The Silent Sister is a New York Times best seller for a reason – it’s one of the most popular Diane Chamberlain books. It’s a well-written emotional story that takes you on a journey as a woman discovers some dark secrets about her family and community.
Laurel Lockwood has already lost one child due to her neglect. She vowed to not lose her second child, 15 year old Andy Lockwood, to the same neglect. Andy would be considered special needs by most. He has no filter on his mouth, but Laurel knows he has a heart made of gold.
This is shown when a fire breaks out at Andy’s youth group and he saves the lives of some of his friends. But things change when arson investigators suspect that the fire was not entirely organic – Andy is now a suspect in arson.
Before the Storm has the usual twists and emotional punches typical of a Diane Chamberlain novel. However, what really makes it stand out in my opinion is how relatable the moral dilemma is for Laurel. Her son possibly committed a serious crime and she has to make a tough decision in regards to that.
It’s a story that asks some very real questions of the reader. And Chamberlain does an excellent job placing the reader in the mind of Laurel in order for them to better understand the decisions she makes throughout the novel.I rate this as one of the best Diane Chamberlain books out there. Something about the struggle Laurel Lockwood has with having a son commit a heinous crime makes this story very emotional and heart wrenching, especially if you are a parent.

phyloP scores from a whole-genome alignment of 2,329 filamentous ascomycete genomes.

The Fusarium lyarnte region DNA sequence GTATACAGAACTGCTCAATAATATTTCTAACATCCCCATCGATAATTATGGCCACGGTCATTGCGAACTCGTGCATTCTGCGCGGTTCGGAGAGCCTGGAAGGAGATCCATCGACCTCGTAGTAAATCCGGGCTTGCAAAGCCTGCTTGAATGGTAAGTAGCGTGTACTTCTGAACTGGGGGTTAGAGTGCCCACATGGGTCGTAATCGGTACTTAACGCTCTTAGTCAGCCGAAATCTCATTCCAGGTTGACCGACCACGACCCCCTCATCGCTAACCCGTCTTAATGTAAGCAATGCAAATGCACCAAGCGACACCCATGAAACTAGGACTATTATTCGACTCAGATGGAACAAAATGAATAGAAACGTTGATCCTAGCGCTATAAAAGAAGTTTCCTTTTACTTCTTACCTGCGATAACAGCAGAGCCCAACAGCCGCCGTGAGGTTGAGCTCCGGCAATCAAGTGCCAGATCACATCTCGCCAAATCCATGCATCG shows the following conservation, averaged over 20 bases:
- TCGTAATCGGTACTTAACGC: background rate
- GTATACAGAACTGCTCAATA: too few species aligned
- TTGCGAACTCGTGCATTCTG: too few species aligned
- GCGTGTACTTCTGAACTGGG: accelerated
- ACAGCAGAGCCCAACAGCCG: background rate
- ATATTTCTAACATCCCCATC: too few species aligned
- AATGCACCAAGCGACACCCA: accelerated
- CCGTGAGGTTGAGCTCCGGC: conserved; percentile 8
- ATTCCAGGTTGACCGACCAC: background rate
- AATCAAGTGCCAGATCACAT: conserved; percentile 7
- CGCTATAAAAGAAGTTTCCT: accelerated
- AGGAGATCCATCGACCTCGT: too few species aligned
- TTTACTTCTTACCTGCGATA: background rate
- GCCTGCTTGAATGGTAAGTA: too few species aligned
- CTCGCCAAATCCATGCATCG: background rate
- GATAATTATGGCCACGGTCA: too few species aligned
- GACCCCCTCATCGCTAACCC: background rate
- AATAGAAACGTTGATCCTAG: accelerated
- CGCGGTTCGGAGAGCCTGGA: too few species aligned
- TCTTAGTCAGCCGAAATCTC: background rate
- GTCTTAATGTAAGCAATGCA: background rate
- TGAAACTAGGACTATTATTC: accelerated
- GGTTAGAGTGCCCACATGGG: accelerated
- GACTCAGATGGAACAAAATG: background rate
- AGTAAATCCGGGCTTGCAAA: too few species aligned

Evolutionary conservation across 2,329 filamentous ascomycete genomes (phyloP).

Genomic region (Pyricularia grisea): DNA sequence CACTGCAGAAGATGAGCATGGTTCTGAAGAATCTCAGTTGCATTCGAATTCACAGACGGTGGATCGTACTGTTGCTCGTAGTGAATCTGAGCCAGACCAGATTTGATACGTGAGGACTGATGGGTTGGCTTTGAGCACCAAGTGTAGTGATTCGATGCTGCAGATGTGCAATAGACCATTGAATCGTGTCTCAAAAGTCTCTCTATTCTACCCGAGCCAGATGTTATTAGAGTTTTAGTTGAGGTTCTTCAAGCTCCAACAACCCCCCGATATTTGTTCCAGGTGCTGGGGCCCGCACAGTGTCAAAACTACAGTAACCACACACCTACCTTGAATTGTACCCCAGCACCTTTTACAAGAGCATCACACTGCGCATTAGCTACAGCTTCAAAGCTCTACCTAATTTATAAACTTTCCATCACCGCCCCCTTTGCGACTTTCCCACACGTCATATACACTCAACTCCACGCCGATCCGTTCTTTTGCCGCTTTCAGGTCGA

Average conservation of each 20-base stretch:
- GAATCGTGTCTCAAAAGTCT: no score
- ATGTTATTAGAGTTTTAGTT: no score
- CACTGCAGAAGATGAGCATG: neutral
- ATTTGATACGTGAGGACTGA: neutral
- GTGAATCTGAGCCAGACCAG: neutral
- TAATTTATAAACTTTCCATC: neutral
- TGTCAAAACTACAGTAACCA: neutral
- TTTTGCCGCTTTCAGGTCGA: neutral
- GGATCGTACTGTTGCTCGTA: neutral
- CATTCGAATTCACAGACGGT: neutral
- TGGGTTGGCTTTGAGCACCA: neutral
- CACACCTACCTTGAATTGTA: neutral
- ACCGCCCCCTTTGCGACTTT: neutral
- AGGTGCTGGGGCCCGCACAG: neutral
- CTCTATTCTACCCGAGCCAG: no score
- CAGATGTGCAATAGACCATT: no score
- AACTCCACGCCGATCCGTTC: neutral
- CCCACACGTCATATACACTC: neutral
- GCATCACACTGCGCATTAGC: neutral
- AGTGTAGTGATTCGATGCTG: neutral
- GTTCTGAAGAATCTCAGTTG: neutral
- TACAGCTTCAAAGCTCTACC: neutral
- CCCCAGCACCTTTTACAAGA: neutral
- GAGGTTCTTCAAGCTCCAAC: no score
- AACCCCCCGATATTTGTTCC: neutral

Diane Chamberlain is an amazing author that many avid readers do not know about. She writes excellent novels for women and does a perfect job with character development and creating exciting stories that contain plenty of twists and surprises.
The best Diane Chamberlain books mostly focus on some sort of secret that the protagonist must discover to mature as a person. I strongly recommend reading her novels if you like mystery books that contain drama along with emotional thrills. It’s really difficult to compile a list of the top ranked Diane Chamberlain books because they are all very good books, but I would rank the Necessary Lies series at the top if I had to pick some of her best books.
Alissa is an avid reader, blogger, and wannabe writer. (She's a much better cook than a writer actually). Alissa is married, has one human, one feline, and two canine kids. She always looks a mess and never meets a deadline.